Mim grew up in the Markham area, close to Toronto, with roots in the first families that settled York Region. As an adult, she began exploring Aboriginal values, spirituality and life that she felt deep inside as a child. Honouring the Indigenous ancestors that are part of her family is important even though there are many gaps and many unknowns. She has learned to bring together the Christian roots from her childhood and the Spirituality that is at the core of Aboriginal life. Helping people understand the reality of Indigenous life, not only in the past but the present, brings fulfillment and healing.
Mim has worked at Markham Stouffville Hospital for 19 years, first on Maternal Child and then with Child Development in the Infant Hearing Program. She is part of the Bawaajigewan Aboriginal Circle in Durham, Ontario and the Stronger Together Ecumenical Circle, among many other groups and activities. Mim is the Tota (Grandmother) of 2. She likes to spend her free time with her feet on Mother
Earth, enjoying the wisdom and teachings of her elders, the cuddles and joy of her granddaughters, and the laughter of her friends and family. Mim is learning to be comfortable walking the path that Creator has given her and living from her heart. Mim was given the name of Wiingaashke Ikwe (SweetgrassWoman). Sweetgrass is her medicine and is always with her.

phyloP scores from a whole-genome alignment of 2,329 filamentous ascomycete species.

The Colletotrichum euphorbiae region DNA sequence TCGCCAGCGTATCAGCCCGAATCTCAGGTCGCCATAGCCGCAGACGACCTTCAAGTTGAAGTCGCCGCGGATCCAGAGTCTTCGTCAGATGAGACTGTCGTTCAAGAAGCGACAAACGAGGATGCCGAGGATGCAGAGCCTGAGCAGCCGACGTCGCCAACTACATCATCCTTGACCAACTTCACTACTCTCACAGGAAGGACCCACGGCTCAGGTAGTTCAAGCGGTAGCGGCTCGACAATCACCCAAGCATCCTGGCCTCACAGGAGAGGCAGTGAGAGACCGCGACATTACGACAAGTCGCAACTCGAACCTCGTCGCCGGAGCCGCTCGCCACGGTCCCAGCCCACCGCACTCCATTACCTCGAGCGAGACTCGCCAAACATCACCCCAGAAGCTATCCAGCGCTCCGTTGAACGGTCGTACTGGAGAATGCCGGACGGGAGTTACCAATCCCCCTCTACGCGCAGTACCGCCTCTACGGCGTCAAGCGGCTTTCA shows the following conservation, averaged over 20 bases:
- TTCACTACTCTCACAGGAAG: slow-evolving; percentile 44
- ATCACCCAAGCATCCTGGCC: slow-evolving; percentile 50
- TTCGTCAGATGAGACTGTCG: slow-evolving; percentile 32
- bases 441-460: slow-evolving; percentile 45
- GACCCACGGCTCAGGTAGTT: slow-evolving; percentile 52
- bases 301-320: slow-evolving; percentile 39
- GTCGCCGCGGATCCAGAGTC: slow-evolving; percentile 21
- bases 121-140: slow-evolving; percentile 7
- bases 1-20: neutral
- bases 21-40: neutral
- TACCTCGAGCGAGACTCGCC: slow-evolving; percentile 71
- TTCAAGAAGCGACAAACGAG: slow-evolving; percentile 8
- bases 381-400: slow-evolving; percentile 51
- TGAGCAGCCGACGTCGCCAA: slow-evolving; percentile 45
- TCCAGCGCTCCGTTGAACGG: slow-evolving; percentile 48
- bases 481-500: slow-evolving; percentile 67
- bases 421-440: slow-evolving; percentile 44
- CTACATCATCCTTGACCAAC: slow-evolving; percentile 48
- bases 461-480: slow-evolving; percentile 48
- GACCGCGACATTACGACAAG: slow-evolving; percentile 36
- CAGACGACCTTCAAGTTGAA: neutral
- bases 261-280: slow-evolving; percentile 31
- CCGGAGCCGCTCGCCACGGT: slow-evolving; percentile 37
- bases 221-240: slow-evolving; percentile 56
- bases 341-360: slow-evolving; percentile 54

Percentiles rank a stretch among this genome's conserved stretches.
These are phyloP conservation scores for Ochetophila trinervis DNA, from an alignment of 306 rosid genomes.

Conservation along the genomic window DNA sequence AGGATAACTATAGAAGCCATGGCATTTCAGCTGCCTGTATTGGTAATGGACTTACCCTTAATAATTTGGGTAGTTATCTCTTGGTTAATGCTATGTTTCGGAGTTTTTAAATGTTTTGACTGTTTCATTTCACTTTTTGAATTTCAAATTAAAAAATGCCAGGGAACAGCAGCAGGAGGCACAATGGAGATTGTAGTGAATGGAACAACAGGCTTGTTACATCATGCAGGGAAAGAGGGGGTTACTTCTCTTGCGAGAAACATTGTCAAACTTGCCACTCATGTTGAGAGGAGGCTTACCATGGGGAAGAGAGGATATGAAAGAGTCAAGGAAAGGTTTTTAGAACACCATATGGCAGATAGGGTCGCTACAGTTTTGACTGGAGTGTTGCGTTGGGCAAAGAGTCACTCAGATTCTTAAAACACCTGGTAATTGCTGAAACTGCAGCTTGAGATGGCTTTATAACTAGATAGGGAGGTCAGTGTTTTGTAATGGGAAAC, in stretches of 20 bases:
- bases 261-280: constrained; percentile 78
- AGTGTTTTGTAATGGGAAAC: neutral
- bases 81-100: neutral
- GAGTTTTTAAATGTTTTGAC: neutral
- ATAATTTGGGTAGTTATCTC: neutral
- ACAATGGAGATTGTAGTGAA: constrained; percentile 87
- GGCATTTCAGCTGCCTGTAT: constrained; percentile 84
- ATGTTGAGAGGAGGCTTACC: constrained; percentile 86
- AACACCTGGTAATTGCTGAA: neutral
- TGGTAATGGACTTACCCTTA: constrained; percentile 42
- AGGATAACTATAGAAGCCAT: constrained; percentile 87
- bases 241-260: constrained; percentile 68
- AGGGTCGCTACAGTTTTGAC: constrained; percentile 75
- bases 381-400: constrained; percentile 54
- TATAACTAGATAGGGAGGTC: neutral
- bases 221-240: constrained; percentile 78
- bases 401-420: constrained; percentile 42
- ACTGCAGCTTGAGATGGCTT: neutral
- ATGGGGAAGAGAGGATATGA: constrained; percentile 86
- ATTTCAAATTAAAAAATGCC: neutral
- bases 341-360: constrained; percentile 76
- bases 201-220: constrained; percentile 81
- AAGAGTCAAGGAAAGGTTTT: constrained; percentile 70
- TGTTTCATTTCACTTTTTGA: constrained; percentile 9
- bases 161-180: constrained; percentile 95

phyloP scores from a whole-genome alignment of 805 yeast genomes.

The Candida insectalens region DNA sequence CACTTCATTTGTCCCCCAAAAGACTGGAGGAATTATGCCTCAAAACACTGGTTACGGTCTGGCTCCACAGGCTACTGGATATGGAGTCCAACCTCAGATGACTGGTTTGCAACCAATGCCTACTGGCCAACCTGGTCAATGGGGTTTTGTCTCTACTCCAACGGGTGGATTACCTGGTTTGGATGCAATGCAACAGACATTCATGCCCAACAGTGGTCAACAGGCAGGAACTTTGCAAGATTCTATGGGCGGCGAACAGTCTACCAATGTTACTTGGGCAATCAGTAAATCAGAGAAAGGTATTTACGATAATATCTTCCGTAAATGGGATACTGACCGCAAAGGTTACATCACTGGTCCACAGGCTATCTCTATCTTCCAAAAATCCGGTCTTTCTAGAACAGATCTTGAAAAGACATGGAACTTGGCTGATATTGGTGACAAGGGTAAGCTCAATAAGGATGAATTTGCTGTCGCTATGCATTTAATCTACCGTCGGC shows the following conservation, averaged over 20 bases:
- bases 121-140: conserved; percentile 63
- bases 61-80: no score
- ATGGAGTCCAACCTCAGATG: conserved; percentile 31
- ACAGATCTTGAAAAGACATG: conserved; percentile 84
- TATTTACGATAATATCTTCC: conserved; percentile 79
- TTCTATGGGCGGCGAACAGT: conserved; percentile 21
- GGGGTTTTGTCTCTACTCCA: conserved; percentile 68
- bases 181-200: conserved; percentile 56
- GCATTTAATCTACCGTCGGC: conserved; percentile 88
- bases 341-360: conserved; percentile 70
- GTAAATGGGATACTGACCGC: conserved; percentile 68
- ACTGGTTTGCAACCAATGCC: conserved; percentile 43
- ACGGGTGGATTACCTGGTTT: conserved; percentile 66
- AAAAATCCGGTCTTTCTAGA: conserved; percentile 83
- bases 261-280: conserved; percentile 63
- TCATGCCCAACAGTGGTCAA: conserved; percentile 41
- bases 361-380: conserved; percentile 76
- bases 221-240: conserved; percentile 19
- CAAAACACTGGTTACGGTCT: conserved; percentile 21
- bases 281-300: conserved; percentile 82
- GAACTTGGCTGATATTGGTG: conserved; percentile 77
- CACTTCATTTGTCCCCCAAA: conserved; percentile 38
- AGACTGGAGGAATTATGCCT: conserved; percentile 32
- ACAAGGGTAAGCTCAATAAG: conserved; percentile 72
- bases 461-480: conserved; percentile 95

Mim is facilitator, trainer and Grandmother for KAIROS Blanket Exercises all over the GTA and beyond, working with with KAIROS, Willowgrove and Mennonite Central Committee Indigenous Neighbours.
Rachel is an Indigenous woman with over 20 years of experience working and volunteering in the community. She has a Bachelor of Arts degree from the University of Winnipeg and a Bachelor of Laws degree from the University of Manitoba. She is currently working on graduate studies in Social Work. Rachel has facilitated the Kairos Blanket Exercise for the last couple of years, working with a wide variety of groups to help promote respectful dialogue in cross cultural settings. She is also mom to two children aged 5 and 8.